By comparing a number of CMEs observed by coronagraphs with their counterparts (ICMEs) observed in interplanetary space, this study observationally confirms that CMEs that are slow (less than the slowest solar wind speeds) in the corona are associated with ICME speeds of at least the slow solar wind speed as was previously inferred by Gosling et al. [1991, 1994] and Hundhausen . CMEs that are fast in the corona are associated with fast ICMEs, although the ICMEs are usually moving slower than the CMEs. For the faster CMEs there is a trend toward larger IMF magnitudes within the associated ICMEs, but no clear trend exists for the magnitude of southward Bz. To predict the direction of the fields within the ICME, a greater understanding of the orientation of the ICME with respect to the Sun's magnetic field configuration is required [e.g., Hoeksema and Zhao, 1992]. When ICMEs are preceded by interplanetary shocks, the magnitudes of both the total field and the southward field in the sheath region show some increase with increasing CME speed, but the latter correlation is less consistent. While the fast CMEs are generally associated with ICMEs with leading shocks, slow CMEs are also occasionally associated with ICME shocks.
As in the study of Sheeley et al. , we find that CMEs with speeds greater than ~500 km/s pair with slower ICMEs, suggesting deceleration of ejecta as they travel outward in the low-latitude heliosphere. CMEs with speeds less than the average solar wind speed pair with faster ICMEs, implying acceleration between the corona and the location of the ICME. Acceleration is sometimes observed to occur throughout the LASCO field of view to ~30 Rs [Sheeley et al., 1997]. The slow CMEs in this study may often accelerate beyond the limited fields of view of the SMM and Solwind coronagraphs. Moreover, their speeds in the corona may depend on whether they are flare or prominence associated. Gosling et al.  and Feynman and Martin  concluded that within a 1.75-6 Rs field of view, flare-associated events travel faster than events associated with eruptive prominences. This implies that CMEs associated with flares are likely to reach their maximum speed within the SMM or Solwind field of view. CMEs associated with eruptive prominences may still be accelerating as they leave the coronagraph field of view. Indeed, Gosling et al. , Marubashi , Burlaga , and Tang et al.  identified ICMEs associated with eruptive prominences that were driving interplanetary shocks at ~1 AU.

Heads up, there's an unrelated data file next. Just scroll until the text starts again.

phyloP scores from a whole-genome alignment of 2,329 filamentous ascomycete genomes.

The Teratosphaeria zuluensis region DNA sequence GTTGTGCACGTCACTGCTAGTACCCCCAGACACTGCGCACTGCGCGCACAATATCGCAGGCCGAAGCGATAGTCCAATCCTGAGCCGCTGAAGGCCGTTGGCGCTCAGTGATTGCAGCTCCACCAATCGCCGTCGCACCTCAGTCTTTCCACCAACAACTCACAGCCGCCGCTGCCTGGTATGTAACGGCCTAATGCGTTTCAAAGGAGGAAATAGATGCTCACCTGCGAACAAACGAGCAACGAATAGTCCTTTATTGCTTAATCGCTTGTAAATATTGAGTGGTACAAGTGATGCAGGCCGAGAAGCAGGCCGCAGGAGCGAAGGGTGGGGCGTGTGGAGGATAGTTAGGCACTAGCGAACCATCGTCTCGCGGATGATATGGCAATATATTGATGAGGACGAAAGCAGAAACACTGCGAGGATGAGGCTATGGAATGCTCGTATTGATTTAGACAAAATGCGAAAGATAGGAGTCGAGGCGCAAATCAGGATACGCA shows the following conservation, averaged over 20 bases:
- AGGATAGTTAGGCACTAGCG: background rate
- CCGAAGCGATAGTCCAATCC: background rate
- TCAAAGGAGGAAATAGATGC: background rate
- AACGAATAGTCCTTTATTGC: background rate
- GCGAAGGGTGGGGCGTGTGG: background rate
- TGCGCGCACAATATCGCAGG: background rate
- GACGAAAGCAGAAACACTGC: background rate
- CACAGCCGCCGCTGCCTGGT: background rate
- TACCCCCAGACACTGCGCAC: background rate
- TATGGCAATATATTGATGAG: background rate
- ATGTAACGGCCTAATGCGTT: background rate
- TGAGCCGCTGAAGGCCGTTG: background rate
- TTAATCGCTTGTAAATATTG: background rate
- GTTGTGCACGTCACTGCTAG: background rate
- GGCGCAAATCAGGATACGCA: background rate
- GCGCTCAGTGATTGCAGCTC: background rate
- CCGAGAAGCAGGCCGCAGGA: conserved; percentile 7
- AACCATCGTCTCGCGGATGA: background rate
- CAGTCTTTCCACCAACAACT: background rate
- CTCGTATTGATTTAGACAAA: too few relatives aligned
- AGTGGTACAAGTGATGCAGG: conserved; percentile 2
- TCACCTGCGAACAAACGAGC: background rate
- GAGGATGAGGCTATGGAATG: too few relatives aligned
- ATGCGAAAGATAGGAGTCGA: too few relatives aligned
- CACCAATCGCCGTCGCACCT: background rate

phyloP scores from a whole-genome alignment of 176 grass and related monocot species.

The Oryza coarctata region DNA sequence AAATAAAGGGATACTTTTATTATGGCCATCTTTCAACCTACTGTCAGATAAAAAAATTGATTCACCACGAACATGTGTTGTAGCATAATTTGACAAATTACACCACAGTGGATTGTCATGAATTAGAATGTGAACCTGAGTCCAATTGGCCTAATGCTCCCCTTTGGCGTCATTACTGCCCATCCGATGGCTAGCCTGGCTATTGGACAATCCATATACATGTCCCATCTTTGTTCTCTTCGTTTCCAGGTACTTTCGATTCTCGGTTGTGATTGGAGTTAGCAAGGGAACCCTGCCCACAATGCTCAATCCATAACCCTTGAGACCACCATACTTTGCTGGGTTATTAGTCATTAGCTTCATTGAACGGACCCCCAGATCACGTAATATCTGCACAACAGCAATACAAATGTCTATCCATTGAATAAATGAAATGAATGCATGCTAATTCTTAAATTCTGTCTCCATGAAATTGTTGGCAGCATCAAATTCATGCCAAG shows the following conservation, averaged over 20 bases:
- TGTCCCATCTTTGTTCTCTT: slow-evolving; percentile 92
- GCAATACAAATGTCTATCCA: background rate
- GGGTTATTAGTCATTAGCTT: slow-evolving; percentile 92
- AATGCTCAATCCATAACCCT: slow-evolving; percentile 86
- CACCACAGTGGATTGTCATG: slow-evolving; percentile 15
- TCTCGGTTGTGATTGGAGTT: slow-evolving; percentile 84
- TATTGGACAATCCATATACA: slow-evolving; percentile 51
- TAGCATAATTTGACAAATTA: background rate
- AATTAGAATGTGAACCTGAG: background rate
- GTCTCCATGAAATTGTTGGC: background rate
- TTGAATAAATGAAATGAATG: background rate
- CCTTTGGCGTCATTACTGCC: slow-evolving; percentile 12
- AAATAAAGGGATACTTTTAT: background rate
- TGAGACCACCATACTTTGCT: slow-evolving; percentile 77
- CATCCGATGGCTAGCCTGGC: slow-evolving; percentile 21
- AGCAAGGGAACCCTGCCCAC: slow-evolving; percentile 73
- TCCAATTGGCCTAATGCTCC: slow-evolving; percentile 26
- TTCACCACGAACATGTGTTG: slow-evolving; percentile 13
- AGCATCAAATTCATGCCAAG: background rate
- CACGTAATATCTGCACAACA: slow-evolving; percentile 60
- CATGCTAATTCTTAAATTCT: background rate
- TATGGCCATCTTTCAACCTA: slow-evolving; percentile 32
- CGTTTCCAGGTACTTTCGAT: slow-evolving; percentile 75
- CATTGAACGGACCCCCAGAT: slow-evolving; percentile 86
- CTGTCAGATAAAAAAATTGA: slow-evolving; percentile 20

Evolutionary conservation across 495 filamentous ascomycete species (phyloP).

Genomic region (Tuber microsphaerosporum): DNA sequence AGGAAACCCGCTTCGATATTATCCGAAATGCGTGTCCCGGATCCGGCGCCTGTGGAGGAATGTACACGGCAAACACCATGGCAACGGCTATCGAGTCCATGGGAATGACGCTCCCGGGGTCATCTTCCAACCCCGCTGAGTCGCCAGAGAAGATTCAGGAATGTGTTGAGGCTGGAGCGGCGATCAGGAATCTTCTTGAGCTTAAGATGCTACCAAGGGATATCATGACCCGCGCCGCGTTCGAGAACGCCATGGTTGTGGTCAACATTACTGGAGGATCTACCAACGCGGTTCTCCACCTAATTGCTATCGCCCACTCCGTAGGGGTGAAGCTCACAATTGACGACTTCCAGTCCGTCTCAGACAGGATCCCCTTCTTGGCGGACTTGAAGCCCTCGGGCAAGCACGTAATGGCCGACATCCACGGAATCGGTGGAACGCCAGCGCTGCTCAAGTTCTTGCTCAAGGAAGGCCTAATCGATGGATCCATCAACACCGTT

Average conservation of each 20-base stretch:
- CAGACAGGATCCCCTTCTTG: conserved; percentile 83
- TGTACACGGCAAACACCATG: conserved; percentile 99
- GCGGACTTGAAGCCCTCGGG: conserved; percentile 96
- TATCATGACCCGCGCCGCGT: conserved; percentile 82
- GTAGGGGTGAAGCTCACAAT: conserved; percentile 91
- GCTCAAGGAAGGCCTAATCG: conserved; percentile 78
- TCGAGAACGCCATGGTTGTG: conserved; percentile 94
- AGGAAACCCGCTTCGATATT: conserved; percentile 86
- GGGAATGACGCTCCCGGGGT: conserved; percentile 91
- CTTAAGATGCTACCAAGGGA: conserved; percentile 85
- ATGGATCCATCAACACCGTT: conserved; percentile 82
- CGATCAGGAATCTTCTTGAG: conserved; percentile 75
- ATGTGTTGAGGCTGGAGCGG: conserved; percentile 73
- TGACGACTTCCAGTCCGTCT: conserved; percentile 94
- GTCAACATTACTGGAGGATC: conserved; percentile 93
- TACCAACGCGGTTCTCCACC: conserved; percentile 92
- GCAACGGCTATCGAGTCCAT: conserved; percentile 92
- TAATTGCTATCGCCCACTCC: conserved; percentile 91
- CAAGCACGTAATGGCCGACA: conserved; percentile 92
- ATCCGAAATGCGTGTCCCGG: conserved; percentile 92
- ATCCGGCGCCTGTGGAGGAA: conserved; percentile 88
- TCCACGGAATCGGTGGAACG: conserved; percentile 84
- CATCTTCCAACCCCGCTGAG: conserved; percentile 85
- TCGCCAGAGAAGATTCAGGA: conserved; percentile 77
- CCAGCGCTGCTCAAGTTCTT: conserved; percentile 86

Theories are being formed and MHD models developed describing the formation, ejection, and transit of CMEs through the corona and the heliosphere [e.g., Low, 1990; Chen and Garren, 1993; Cargill et al., 1995]. The relationship between the speed of a CME in the corona and the subsequent ICME speed found here can be used as a baseline for comparison with the behavior predicted by the models. In addition, the trends observed in the variation of the field magnitudes should be replicated by any realistic model. Detailed IMF Bz predictions require much more sophisticated approaches than those used by most of these current models.